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    • "It has been reported previously that non-caliciviral proteases are capable of processing LC-VP1 as maturation of VP1 and VLP production was observed when LC-VP1 was expressed in CRFK cells and other cell lines when co-infected with Vaccinia virus [44], [45]. It is also possible that the production of an apparent mature capsid cleavage product is the result of cleavage by cellular caspases, induced as the result of multiple transfections, and previously known to process the FCV capsid protein [46]. In addition, we cannot formally exclude the possibility that very low levels of NS6-7 were present due to small amount of genomic RNA not removed during RNase H treatment. "
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    ABSTRACT: Positive strand RNA viruses rely heavily on host cell RNA binding proteins for various aspects of their life cycle. Such proteins interact with sequences usually present at the 5' or 3' extremities of the viral RNA genome, to regulate viral translation and/or replication. We have previously reported that the well characterized host RNA binding protein polypyrimidine tract binding protein (PTB) interacts with the 5'end of the feline calicivirus (FCV) genomic and subgenomic RNAs, playing a role in the FCV life cycle. We have demonstrated that PTB interacts with at least two binding sites within the 5'end of the FCV genome. In vitro translation indicated that PTB may function as a negative regulator of FCV translation and this was subsequently confirmed as the translation of the viral subgenomic RNA in PTB siRNA treated cells was stimulated under conditions in which RNA replication could not occur. We also observed that PTB redistributes from the nucleus to the cytoplasm during FCV infection, partially localizing to viral replication complexes, suggesting that PTB binding may be involved in the switch from translation to replication. Reverse genetics studies demonstrated that synonymous mutations in the PTB binding sites result in a cell-type specific defect in FCV replication. Our data indicates that PTB may function to negatively regulate FCV translation initiation. To reconcile this with efficient virus replication in cells, we propose a putative model for the function of PTB in the FCV life cycle. It is possible that during the early stages of infection, viral RNA is translated in the absence of PTB, however, as the levels of viral proteins increase, the nuclear-cytoplasmic shuttling of PTB is altered, increasing the cytoplasmic levels of PTB, inhibiting viral translation. Whether PTB acts directly to repress translation initiation or via the recruitment of other factors remains to be determined but this may contribute to the stimulation of viral RNA replication via clearance of ribosomes from viral RNA.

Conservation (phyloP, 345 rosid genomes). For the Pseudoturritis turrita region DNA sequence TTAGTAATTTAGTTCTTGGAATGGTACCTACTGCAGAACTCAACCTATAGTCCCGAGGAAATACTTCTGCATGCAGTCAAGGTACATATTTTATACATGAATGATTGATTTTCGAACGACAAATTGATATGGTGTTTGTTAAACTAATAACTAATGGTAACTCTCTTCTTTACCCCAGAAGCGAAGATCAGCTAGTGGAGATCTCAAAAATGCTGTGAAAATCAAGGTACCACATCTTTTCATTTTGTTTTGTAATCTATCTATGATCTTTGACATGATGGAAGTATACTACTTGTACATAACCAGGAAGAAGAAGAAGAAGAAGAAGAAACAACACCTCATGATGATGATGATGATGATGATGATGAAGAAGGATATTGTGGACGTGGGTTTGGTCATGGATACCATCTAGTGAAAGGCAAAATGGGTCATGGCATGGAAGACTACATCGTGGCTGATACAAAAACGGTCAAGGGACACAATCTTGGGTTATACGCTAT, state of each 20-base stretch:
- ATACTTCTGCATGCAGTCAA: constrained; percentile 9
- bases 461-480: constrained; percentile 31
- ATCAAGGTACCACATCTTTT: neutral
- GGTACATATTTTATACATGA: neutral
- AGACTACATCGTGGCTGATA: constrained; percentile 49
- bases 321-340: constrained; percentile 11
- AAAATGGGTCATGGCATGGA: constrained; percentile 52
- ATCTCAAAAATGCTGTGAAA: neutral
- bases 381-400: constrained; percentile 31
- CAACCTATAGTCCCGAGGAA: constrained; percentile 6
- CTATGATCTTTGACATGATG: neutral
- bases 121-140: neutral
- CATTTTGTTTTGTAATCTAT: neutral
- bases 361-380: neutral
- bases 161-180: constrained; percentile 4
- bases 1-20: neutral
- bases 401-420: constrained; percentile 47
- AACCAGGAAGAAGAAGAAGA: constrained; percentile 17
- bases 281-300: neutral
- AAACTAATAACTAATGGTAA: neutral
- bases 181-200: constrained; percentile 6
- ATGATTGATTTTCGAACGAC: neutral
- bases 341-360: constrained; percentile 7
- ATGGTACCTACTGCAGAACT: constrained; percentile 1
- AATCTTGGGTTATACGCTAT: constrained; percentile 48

PLoS ONE 03/2010; 5(3):e9562. DOI:10.1371/journal.pone.0009562 · 3.23 Impact Factor
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    • "Viral-induced apoptosis has been demonstrated for a number of viruses including HIV [19], adenovirus [20], hepatitis C virus [21], herpes simplex virus [22], human papillomavirus [23], and influenza virus [24]. Apoptosis, as a feature of calicivirus infection, has recently been characterized by the increase in caspase-3 activity [10,25-27]. It has also been proposed that caspase-3 cleaves the norovirus polyprotein, suggesting that apoptosis might be required for viral replication [28]. "
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    ABSTRACT: Noroviruses are the leading cause of viral gastroenteritis. Because a suitable in vitro culture system for the human virus has yet to be developed, many basic details of the infection process are unknown. Murine norovirus (MNV) serves as a model system for the study of norovirus infection. Recently it was shown that infection of RAW 264.7 cells involved a novel apoptotic pathway involving survivin. Using a different set of approaches, the up-regulation of caspases, DNA condensation/fragmentation, and membrane blebbing, all of which are markers of apoptosis, were confirmed. Live cell imaging and activity-based protein profiling showed that activation of caspase-like proteases occurred within two hours of infection, followed by morphological changes to the cells. MNV infection in the presence of caspase inhibitors proceeded via a distinct pathway of rapid cellular necrosis and reduced viral production. Affinity purification of activity-based protein profiling targets and identification by peptide mass fingerprinting showed that the cysteine protease cathepsin B was activated early in infection, establishing this protein as an upstream activator of the intrinsic apoptotic pathway. This work adds cathepsin B to the noncanonical programmed cell death induced by MNV, and provides data suggesting that the virus may induce apoptosis to expand the window of time for viral replication. This work also highlights the significant power of activity-based protein profiling in the study of viral pathogenesis.
    Virology Journal 10/2009; 6(1):139. DOI:10.1186/1743-422X-6-139 · 2.18 Impact Factor